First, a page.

GOP Mayor of Oklahoma City Not Comfortable With State's Reopening Without a 'Vaccine or Proven Treatment'

Oklahoma City Mayor David Holt said Monday that he is not comfortable with Oklahoma's reopening without a "vaccine or proven treatment" for the novel coronavirus.

While appearing on CNN, Holt was asked how nervous he was about the state reopening on a scale of 1 to 10, to which he answered, "maybe a 7."

"But I understand also that I would be nervous really at any time until there is a vaccine or proven treatment," Holt added. "I'm not gonna be comfortable with this transition."

“Until there is a vaccine or a proven treatment... I am not going to be comfortable,” Oklahoma City Mayor @davidfholt says about reopening of the state’s economy.
He added that he knows “we can’t shelter in place forever” but “my gut would have picked a date farther out.”

— New Day (@NewDay) April 27, 2020

Holt's comments come shortly after Oklahoma Governor Kevin Stitt announced that businesses such as hair salons, barbershops, spas and pet groomers could begin to reopen on Friday, April 24 while other non-essential businesses can begin to reopen on May 1. The decision has caused some controversy because it does not follow President Donald Trump's multiphase plan to reopen states, which says that states should not begin to reopen until they see 14 consecutive days of declining cases.

According to a tracker provided by Johns Hopkins University, the state as of Monday had 3,200 confirmed cases of the novel coronavirus and at least 195 deaths from it.

While appearing on CNN, Holt expressed how he understood that the state needed to begin to reopen, noting that the state "can't shelter in place forever," but suggested that he would have chosen a later date.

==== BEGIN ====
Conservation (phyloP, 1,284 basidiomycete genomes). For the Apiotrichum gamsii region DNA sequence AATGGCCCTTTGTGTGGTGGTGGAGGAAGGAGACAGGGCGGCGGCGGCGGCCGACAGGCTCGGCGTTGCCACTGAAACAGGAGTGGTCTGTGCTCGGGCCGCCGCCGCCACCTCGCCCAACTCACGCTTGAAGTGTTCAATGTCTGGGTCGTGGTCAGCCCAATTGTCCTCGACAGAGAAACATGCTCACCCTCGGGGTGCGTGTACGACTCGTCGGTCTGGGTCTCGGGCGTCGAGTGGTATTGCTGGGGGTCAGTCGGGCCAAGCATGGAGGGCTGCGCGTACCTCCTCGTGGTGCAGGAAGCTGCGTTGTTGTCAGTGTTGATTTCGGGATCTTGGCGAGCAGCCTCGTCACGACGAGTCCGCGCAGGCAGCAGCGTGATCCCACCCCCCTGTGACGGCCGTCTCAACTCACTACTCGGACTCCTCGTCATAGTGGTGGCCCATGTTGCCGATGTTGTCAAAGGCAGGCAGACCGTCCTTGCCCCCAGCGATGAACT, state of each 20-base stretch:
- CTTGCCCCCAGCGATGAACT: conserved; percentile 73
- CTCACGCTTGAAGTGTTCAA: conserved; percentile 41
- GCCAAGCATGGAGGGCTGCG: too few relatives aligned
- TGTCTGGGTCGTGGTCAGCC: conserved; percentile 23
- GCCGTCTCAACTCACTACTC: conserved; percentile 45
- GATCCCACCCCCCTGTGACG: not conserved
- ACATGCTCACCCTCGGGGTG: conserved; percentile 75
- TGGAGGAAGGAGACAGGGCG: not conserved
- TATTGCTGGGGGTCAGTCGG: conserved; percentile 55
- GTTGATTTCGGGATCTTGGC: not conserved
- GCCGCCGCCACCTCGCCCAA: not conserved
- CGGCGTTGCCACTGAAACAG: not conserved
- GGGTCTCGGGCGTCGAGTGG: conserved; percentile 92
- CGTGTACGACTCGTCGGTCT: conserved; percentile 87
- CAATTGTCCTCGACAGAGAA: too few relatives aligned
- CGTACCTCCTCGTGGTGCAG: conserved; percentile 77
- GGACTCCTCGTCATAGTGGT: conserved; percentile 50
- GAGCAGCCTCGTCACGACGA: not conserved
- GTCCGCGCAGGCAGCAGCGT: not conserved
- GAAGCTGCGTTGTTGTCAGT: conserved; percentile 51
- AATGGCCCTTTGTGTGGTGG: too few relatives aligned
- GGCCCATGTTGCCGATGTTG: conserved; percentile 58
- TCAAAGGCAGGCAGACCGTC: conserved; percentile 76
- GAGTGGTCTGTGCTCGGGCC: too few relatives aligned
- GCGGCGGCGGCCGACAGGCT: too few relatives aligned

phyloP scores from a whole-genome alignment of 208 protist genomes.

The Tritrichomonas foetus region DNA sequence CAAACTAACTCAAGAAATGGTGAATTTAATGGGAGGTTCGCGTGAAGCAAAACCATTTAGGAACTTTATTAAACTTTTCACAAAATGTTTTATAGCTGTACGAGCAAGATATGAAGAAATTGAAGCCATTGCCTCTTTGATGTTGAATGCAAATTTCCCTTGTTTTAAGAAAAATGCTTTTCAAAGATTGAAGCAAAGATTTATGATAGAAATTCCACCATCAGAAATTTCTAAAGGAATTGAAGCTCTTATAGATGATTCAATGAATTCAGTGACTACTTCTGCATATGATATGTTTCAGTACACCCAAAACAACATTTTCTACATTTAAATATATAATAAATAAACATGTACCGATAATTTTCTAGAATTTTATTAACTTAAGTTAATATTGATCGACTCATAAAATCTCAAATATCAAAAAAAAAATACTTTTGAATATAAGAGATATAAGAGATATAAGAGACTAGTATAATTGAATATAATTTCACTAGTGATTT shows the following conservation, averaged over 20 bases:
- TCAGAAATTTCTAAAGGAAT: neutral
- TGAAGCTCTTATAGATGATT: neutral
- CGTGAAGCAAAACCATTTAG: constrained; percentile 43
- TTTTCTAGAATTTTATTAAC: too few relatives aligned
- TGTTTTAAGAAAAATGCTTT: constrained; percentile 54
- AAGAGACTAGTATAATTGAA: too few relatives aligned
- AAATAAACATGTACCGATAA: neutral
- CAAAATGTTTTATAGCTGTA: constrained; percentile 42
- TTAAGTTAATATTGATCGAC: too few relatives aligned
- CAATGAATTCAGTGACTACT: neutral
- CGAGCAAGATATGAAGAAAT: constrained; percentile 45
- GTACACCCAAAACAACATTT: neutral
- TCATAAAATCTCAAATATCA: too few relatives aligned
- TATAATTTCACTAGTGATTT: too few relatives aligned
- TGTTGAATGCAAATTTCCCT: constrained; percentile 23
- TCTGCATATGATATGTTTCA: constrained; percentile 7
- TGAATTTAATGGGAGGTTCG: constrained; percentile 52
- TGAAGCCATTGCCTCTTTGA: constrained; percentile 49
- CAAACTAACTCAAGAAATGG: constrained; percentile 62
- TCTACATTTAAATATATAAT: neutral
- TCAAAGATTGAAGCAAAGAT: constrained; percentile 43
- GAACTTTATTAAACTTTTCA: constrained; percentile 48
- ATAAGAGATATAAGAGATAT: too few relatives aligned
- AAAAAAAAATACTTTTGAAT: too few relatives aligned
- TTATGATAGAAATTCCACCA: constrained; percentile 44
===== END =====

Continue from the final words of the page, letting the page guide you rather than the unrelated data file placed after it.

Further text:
"So, I know there's a date out there," Holt said. "My gut would have picked a later date a little farther out, but we're trying to make the best out of this."

Holt also spoke about how he plans to continue to impose social distancing measures throughout the state's reopening as a way to stop the spread or resurgence of cases.

Coronavirus in U.S.
The Starlight Drive-In marquee reads, "Open Tonight" as the coronavirus pandemic continues on April 26, 2020 in Atlanta, Georgia. Governor Brian Kemp announced that certain businesses, including movie theaters and restaurant dining rooms could reopen on Monday. Paras Griffin/Getty

"Here on the local level, we can add conditions and can put those into our proclamation to make sure there are strict sanitation and social distancing protocols," Holt added.

"We're gonna look at the best practices across the country, the things you would imagine, social distancing in restaurants, making sure the tables are apart, making sure the servers are wearing masks."

Holt also spoke about the situation in "personal care facilities," and how when someone is getting a haircut, they should be offered a mask and the hairstylist should be wearing one.

In addition to Oklahoma, a number of other states, such as Georgia, South Carolina and Tennessee have also begun to reopen.

Across the U.S., the new coronavirus, which causes the disease Covid-19, continues to spread, and has infected more than 965,000 individuals as of Monday, according to the tracker. The virus has also caused at least 54,877 deaths.